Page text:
signals header
Communication towers with blue background and textured overlay
Communication towers with blue background and textured overlay




Stay updated and leverage Signals+ latest insights, information and ideas on Connectivity, Digital Health, Electrification, and Smart Industry.

      Please see our Privacy Policy for further information on the above.
      You can change your privacy settings at any time by clicking on the unsubscribe link in emails sent from Analog Devices or in Analog’s Privacy Settings.

      Thank you for subscribing to ADI Signals+. A confirmation email has been sent to your inbox.

      You'll soon receive timely updates on all the breakthrough technologies impacting human lives across the globe. Enjoy!



      March 2018, South Korea reveals a plan to introduce a 5G network to millions of consumers. The next generation of wireless mobile communications offers ultrafast data rates, ultralow latency, and massive device connectivity, even in the most crowded locations. Pluses include faster downloads, crystal clear no-lag high-definition video/VR/AR streaming, and an exponential increase in “things” that can be connected, along with energy savings and cost reduction.

      Then, a few months later, South Korea announces the launch date—December 1, 2018. Hitting the aggressive target date would be challenging, making South Korea one of the world’s first countries to roll out a 5G network.

      A partnership would emerge between two players: Samsung Electronics, a global ICT company encompassing diverse business portfolios from telecommunication networks and consumer electronics to semiconductors; and Analog Devices, a technology leader with full-spectrum infrastructure expertise, deep domain knowledge, and the ability to navigate the complexity of 5G transformation.

      With only a few months to deliver, the clock started ticking down.



      Networks Business, at Samsung Electronics.


      5G radio base stations (gNodeB) for cell towers and rooftops.


      Deliver on a tight deadline. Develop advanced 5G radio access and overcome multiple complex technical issues, including RF and heat challenges. Perform system development in parallel with production. Deliver silicon samples prior to testing.


      A partner with a deep understanding of both the application and the 5G domain expertise to help create the RF signal path. Access to technology in development. Technical on-site support.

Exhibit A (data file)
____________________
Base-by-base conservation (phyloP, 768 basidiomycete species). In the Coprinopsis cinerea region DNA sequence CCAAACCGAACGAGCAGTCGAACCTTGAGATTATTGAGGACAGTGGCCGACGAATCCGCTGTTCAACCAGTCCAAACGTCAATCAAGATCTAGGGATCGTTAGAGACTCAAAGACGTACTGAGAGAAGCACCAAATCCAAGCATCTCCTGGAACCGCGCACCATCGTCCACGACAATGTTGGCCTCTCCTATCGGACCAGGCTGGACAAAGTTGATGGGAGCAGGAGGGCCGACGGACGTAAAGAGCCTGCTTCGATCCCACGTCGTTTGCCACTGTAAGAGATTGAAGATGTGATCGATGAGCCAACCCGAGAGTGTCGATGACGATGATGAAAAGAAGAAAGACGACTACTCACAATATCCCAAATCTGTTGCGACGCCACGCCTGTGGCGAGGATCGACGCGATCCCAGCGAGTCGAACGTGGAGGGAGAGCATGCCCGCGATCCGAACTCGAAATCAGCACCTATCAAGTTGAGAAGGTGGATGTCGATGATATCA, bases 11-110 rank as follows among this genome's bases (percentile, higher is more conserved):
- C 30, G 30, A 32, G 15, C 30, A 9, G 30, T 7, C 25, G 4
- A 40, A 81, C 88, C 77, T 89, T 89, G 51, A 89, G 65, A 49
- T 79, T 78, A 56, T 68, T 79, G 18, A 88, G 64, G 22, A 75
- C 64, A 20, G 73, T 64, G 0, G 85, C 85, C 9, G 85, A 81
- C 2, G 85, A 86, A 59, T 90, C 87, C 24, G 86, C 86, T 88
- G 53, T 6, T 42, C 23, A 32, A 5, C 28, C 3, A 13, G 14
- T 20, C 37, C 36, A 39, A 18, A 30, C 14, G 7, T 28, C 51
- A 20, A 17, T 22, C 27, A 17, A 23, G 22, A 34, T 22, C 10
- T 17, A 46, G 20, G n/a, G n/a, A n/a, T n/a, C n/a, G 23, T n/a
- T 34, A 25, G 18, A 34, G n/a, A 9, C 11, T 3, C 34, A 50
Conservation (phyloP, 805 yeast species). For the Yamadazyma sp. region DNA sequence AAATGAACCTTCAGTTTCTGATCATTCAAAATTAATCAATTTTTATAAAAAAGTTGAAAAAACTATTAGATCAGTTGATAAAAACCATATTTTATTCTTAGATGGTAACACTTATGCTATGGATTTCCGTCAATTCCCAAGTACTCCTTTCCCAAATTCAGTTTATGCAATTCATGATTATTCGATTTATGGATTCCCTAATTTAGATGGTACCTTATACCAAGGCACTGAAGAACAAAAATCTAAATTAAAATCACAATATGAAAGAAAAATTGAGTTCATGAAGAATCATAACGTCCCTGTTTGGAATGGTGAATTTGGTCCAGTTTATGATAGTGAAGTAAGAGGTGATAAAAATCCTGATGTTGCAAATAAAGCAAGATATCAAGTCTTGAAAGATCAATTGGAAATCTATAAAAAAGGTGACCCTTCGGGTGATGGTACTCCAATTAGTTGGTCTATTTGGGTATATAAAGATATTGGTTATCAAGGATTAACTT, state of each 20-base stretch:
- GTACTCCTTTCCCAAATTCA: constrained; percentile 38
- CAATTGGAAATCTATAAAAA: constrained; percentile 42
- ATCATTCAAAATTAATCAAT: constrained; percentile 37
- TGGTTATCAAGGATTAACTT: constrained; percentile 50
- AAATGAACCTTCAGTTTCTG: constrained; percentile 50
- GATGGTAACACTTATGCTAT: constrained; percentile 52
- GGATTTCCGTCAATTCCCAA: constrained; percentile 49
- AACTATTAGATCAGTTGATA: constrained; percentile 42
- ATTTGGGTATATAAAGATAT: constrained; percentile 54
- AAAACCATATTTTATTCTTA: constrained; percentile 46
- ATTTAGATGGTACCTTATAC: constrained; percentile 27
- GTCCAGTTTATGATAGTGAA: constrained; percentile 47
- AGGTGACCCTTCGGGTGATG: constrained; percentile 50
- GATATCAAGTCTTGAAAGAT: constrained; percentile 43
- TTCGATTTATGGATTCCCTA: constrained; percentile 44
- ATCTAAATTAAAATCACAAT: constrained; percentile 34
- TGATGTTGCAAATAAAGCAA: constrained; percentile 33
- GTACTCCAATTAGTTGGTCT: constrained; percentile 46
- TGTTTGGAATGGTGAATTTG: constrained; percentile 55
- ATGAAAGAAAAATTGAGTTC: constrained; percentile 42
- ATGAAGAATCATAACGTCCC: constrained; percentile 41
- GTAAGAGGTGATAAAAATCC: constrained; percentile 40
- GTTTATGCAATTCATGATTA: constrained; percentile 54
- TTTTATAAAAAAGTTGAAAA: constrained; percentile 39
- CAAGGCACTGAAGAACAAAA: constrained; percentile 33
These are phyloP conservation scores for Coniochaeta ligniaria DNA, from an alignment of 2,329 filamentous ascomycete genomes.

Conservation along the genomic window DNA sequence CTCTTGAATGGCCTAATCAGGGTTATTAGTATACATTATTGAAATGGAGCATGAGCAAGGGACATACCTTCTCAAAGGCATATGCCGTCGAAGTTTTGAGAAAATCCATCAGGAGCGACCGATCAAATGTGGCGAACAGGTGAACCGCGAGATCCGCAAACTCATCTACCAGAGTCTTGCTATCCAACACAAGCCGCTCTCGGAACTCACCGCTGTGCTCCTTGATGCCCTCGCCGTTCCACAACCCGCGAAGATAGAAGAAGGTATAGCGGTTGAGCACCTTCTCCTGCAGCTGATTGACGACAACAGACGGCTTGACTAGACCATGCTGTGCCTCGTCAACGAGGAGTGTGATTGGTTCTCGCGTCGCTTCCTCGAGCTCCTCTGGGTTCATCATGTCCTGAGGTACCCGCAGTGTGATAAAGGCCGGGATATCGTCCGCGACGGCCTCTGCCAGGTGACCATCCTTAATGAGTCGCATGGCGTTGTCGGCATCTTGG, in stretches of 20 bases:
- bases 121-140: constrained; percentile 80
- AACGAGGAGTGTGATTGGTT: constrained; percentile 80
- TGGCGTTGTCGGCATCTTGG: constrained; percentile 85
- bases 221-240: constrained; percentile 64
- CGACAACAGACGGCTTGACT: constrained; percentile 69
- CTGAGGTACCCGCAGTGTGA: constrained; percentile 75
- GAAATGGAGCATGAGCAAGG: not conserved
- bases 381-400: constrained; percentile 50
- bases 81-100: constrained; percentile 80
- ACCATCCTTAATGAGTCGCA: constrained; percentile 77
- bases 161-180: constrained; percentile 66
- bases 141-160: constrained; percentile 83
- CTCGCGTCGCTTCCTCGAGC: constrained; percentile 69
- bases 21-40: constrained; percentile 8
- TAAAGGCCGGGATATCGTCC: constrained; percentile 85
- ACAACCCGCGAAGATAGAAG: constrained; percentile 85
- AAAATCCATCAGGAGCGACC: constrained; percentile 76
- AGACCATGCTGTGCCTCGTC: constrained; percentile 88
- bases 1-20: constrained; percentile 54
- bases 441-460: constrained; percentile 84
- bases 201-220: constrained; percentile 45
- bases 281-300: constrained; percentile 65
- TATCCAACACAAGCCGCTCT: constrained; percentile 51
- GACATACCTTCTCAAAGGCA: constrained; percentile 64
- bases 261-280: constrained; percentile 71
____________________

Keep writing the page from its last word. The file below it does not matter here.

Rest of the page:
Create reliable 5G wireless communication radio access offering ultrahigh speed access to millions of consumers.


      5G provides ultrafast speeds, reduces lag time, and delivers far greater network capacity.

      Pick up your cell phone and place a call, text a message, or watch a video. Like breathing, it’s just something you do every day and can’t live without.

      Your cell phone makes and receives calls through a cell site (known as a base station) or transmitting tower. Radio waves are used to transfer signals to and from your cell phone. Modern mobile phone network (4G, 3G, 2G) use cells because radio frequencies are limited and a shared resource. That sometimes causes interference and dropped calls.

      5G networks run on much higher frequency waves (called massive MIMO, mm waves, or millimeter waves) that support faster speeds but don't travel as far as the current wireless low frequencies. Instead of relying on large cellphone towers spread far apart, 5G requires small cell sites spaced closer together. 5G base station antennas direct radio signals to the users and devices, rather than in all directions like 4G, 3G, and 2G. As a result, 5G provides ultrafast speeds (up to 20 times faster), reduces lag time (making it practically instantaneous), and possesses a far greater network capacity (for calls, data, and video).

      Translation: no dropped calls.


      South Korea’s compressed 5G network timeline presented a steep hurdle and a large reward. Economic growth is a major benefit for the country that leads the pack in developing emerging technology. Tech startups from across the globe rush in to invest and build, advancing an industry. In one example, U.S. 4G leadership meant roughly $125 billion in revenue to American companies that could have gone elsewhere if the U.S. hadn’t seized 4G leadership.1